Notwithstanding I had just passed out and crashed I ignorantly, yet bravely, took my bike and kept on pedaling before the ambulance could get to the aid station. This I did against the Ironman staff and volunteers’ best advice. I knew I was tired, I knew I was fatigued. I mean how could I not know, I had just passed out? But in my mind quitting wasn’t an option so I kept going in spite of my body screaming at me. The next thing I remember is waking up in the ambulance. Apparently I only made it a few miles down the road and passed out again. Luckily for me the ambulance was already on the lookout!

I wasn’t thinking clearly and my judgment was definitely impaired. This is probably an extreme example of fatigue causing an accident. But in real every day experience as a cyclist we all know that after a good long and hard ride we are just wiped! Its in those moments that sometimes we become less attentive. It is every driver’s responsibility to NOT HIT us. Yet, when a driver is careless AND we are too tired to notice their mistakes we may not be able to avoid the potential collision. Let me be clear, I am not suggesting that as cyclists we are ALWAYS able to avoid being hit by a car. What I am suggesting from practical experience that its possible sometimes that we can avoid a vehicle collision by noticing the mistakes and carelessness of drivers AND that IF we are TOO FATIGUED we may not be able to notice or prevent some of the preventable accidents. Haven’t we all seen the car pulling out of the street or shopping center and see that the car has no idea we are there and we were able to avoid the collision by stopping, or going behind the car or any other evasive maneuver? It happens to me all the time as a cyclist. In fact, I try to make eye contact with the driver pulling out in front of me before I ever go in front of the driver. What if we were too fatigued to notice that scenario? My guess, it happens more than we should let it.

Some tips to avoid from being too fatigued.

  1. Know you body and know your limits. Stop and take a break when necessary. Fuel effectively and efficiently to prevent nutrition induced fatigue or bonking. If you are feeling tired, dizzy, light headed, or you can’t stay focused – STOP and take a break.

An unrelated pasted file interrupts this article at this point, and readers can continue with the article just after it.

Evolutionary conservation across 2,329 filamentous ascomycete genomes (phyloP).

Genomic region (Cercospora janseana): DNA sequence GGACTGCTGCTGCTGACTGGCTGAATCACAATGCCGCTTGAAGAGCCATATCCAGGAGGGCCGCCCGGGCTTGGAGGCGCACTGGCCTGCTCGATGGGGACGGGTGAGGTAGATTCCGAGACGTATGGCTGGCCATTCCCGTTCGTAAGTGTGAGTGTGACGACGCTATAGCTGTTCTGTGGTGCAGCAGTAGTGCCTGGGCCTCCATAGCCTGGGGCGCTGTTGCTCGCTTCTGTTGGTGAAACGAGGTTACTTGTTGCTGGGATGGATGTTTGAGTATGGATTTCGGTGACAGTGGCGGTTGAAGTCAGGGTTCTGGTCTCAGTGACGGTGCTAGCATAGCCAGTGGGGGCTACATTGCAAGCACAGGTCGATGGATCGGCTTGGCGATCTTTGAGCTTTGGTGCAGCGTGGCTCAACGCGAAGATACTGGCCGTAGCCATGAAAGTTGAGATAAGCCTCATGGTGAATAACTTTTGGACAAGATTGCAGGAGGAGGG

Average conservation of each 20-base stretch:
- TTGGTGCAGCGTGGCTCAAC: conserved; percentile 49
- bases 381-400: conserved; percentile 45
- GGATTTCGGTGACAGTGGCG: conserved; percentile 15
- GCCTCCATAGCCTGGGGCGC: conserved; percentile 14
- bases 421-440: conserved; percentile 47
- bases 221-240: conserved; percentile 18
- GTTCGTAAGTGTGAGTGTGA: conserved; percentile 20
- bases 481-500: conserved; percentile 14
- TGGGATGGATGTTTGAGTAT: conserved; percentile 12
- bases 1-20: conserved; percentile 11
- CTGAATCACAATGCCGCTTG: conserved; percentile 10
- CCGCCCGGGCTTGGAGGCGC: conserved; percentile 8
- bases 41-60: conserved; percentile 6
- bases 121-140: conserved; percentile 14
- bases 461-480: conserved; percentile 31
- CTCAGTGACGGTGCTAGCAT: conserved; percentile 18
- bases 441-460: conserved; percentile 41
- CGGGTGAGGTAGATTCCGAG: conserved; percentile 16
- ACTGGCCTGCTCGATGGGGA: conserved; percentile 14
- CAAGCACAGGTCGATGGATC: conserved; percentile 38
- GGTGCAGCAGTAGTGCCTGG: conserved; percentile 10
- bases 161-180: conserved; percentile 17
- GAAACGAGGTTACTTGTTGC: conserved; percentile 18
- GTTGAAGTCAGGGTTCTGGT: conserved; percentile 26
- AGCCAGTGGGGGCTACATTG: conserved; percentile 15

2. Train appropriately. Make sure you put in the appropriate level of training for the ride you want to do. Include some strength and conditioning training. Most cyclists do not even attempt weight or core strength training, and some do not do interval/speed work. Building core strength, and strong conditioning will help prevent fatigue and increase your endurance. It will also increase your focus as a cyclist.
  3. Don’t over train. Take rest days in your training schedule.
  4. Cross train. Ditch your beloved bike and take a run on a nearby trail for a mental and physical break. Or go for a swim. A break in a rigorous training routine can pay big mental and physical fatigue dividends.

At the end of the day, if you are cycling and you are not tired after your ride you may not be pushing yourself hard enough anyways! This post is meant to help some of those over achievers that do not balance their training and rest days very well, or push so hard for so long they may become vulnerable to accidents. If you have been involved in a bicycle accident we can help. Or call us any day at any time 365 – 24/7 at (855) ONE-EZ-CALL (855.663.3922).

As always we wish everyone the safest of experiences out there. I love cycling and have never stopped cycling. I have my 7th Ironman coming up in Texas in just a couple of short weeks. I hope to make better decisions out there as well as I push hard under race day conditions. Be safe out there, have fun, and ride it like you stole it!

Best Regards,

-Ben Dodge

Leave a Comment